15 Ways to Express Thank You in Japanese

Are you seeking a way of saying thank you in Japanese? If yes, please get through this article. As you might hear previously or you heard several times in Anime etc, “Thank You” in Japanese can be expressed in several ways.

In this article, you can learn various kinds of “thank you” expressions other than arigatou gozaimasu, which you can use according to the situation, specific occasions, and the level of the person you are talking to. The topic of saying “thank you” in Japanese is very fitting for us to discuss and you must know if you have the desire to live in Japan. Good for work, college or even moving there.

Why is this so essential to understand? because this culture of gratitude is very inherent in eastern countries, if we don’t completely understand the culture of gratitude, other people will behave less well towards us. Uniquely in Japanese, there are many expressions to express gratitude, each expression has a different meaning and different conditions in its use.

Furthermore, in Japanese dramas or films, you will often see scenes of Japanese people saying “Arigatou” or “Arigatou Gozaimasu” while bowing, or just saying with a grateful face. What is the actual meaning, how to write it, and variations of this “arigatou”? let’s discuss to the end guys!

The Meaning of “Arigatou/Arigatou Gozaimasu”

Surely, many people know this Japanese phrase. Arigatou gozaimasu which is used to express “thank you” is usually used in general situations, which are mostly formal. Generally used when you want to express “thank you” to people you don’t know, much older people or of a higher social status than you.

It is said that etymologically Arigatou comes from Buddhism, namely from the word “お釈迦さま/Oshakasama/ Founder of Buddha. Which is an expression of joy and gratitude for the Buddha who was born as a human.

From the letters, namely /ありがたい/ arigatai, from two words (有る /ある/exist and / むずかしい/ hard, meaning: hard/rare to get. From this word, it is then read as 有難う/ Arigatou. It comes from this, then it came up until now that Arigatou used to express gratitude. Arigatou’s writing was originally from the Kanji letter, “有難う”, but in everyday life, arigatou or arigatou gozaimasu is commonly written using hiragana letter.

In order to deepen your understanding and broaden your knowledge, here are 16 ways to say thank you in Japanese for you.

1. Arigatou (ありがとう)

Arigatou is a more casual phrase from arigatou gozaimasu, it means “thanks” in English. Generally used when you mean to express “thank you casually” to those closest to you and this word is generally used in informal conditions, and is usually spoken to friends, family, or people of the same age. Arigatou alone without gozaimasu, cannot be used from the bottom up but can be used from bottom to top that means for example between employees to bosses, teachers to students, soldiers to commanders, and so on. However, in this case, we still can use it for parents,  because in Japanese culture, family is our closest circle, so it’s okay to use casual language.

2. Arigatou Gozaimasu (ありがとうございます)

If you do not understand your current position and condition, this word is very safe and recommended to be spoken. It means “thank you very much”. Arigatou gozaimasu is read as Arigatoo Gozaimas, the letter u is behind the letter o in Japanese it is read as long as 2 beats, and on the word masu, desu, u is not read at the back. Same with ending sentences ~ます/ ~masu or ~です/~desu, has a more polite meaning than arigatou alone. Used to express gratitude not only in daily life but also at work when communicating with Bosses or Clients. This sentence emphasize the expression of gratitude at that time.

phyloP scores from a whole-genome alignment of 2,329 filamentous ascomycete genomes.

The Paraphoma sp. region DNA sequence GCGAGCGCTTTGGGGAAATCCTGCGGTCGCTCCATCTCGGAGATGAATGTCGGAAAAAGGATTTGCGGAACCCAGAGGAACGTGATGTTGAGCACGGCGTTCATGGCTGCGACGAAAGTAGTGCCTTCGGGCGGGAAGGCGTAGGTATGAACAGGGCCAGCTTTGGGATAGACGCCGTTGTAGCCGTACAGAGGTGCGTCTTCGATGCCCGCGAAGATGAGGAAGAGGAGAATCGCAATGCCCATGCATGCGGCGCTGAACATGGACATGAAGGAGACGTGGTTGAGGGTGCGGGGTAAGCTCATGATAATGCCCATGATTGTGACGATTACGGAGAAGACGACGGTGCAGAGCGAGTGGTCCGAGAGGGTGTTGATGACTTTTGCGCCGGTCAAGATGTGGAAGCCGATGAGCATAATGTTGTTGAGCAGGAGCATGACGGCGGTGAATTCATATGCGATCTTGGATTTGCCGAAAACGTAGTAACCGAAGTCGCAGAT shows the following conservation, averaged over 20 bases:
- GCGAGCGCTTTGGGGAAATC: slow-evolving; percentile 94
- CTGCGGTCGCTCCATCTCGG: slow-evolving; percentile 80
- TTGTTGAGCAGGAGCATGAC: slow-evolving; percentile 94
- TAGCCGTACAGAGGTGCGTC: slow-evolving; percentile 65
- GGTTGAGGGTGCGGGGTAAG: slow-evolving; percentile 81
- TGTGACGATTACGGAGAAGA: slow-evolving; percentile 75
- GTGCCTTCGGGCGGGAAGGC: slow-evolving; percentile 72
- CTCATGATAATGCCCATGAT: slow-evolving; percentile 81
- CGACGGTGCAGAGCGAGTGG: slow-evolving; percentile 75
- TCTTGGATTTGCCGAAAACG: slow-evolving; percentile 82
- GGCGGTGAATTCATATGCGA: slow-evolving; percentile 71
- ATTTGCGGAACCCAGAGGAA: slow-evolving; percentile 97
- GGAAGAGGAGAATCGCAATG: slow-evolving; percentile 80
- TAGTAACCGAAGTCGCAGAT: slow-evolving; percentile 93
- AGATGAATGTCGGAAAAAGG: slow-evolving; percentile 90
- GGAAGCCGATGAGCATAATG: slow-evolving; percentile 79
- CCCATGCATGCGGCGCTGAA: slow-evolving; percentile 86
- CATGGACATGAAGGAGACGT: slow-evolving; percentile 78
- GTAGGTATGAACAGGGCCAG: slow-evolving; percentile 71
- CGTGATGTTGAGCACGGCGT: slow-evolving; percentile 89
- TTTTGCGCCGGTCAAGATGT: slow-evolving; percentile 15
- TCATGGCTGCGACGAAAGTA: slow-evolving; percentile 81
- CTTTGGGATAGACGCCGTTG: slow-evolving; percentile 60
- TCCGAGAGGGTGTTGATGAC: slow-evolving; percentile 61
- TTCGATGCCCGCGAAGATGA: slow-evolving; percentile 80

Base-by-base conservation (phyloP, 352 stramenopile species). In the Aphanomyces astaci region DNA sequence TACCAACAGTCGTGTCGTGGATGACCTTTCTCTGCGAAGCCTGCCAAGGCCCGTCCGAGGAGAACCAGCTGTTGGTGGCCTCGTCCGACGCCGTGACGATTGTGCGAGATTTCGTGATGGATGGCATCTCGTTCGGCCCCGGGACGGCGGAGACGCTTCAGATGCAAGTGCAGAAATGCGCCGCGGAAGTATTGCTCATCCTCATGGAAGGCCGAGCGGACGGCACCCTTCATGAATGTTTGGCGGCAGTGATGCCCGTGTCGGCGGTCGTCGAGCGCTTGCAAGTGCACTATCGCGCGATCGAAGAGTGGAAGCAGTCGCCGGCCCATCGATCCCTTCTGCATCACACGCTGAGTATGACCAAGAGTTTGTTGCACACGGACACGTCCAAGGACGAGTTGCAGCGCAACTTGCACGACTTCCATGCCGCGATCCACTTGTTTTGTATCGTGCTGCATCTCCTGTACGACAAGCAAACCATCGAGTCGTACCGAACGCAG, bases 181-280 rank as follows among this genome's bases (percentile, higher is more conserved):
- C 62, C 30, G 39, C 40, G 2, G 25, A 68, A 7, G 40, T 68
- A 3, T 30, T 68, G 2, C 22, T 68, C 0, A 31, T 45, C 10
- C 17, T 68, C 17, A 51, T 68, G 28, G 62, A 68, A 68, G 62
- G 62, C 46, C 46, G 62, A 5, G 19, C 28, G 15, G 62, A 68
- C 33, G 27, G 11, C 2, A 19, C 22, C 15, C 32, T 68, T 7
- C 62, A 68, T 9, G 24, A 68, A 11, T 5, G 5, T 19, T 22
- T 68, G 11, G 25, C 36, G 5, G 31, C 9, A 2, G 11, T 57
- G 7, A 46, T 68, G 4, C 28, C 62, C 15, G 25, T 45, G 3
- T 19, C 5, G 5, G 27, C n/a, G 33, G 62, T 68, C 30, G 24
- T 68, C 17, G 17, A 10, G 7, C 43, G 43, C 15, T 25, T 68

For example, when you come to a seminar or events, you might hear the MC say: / Honjitsu wa goraijo itadaki, arigatou gozaimasu/ Thank you for coming today. Even though there is a meaning of “come”, the MC was wanted to emphasize their gratitude for being there and taking the time to listen to the seminar.

3. Arigatou gozaimashita (ありがとうございました)

Grammatically, this expression is the past form of arigatou gozaimasu. Contain the same meaning and function as ありがとうございます /Arigatou Gozaimasu, the difference is in terms of time. ありがとうございました/ Arigatou Gozaimashita is used to express gratitude for something that happened in the past (past tense).

ありがとうございました/ Arigatou Gozaimashita also has another meaning, namely the relationship is only until then. If you want the relationship with that party/person to continue, use ありがとうございます /Arigatou Gozaimasu. Generally used to express your gratitude to people who have bothered you or have helped you in many ways, such as a store clerk who helped and served you during shopping.

4. Doumo arigatou gozaimasu (どうもありがとうございます)

Standard expressions that are commonly used in everyday life. This one expression is showing gratitude from the bottom of my heart. This thank you is often said for people who are highly respected, such as business clients, customers, directors, or people who are very instrumental in our lives. It can be said that the level expression is much more polite and formal than arigatou or arigatou gozaimasu. The literal meaning is “thank you very much”.

5. Doumo (どうも)

Shorter than Doumo arigatou gozaimasu, we can use the word doumo to say thank you. This short and concise expression is commonly used in informal situations between friends or relatives who already know each other.

6. Sankyu- (サンキュー) Thank You in Japanese Slang

This is an expression of “thank you” taken from the English absorption “thank you”. Generally used in casual and non-formal situations, and more often used by young people. You can use this expression with friends of the same age, hangout friends, or friends who are already familiar. Interestingly, sometimes there are some people who convey in writing, in chat language young people often shorten the expression sankyu to 39. Numbers 3 for san and 9 for kyu. written with the number 39 because the way to read the number 39 is also “San Kyu”.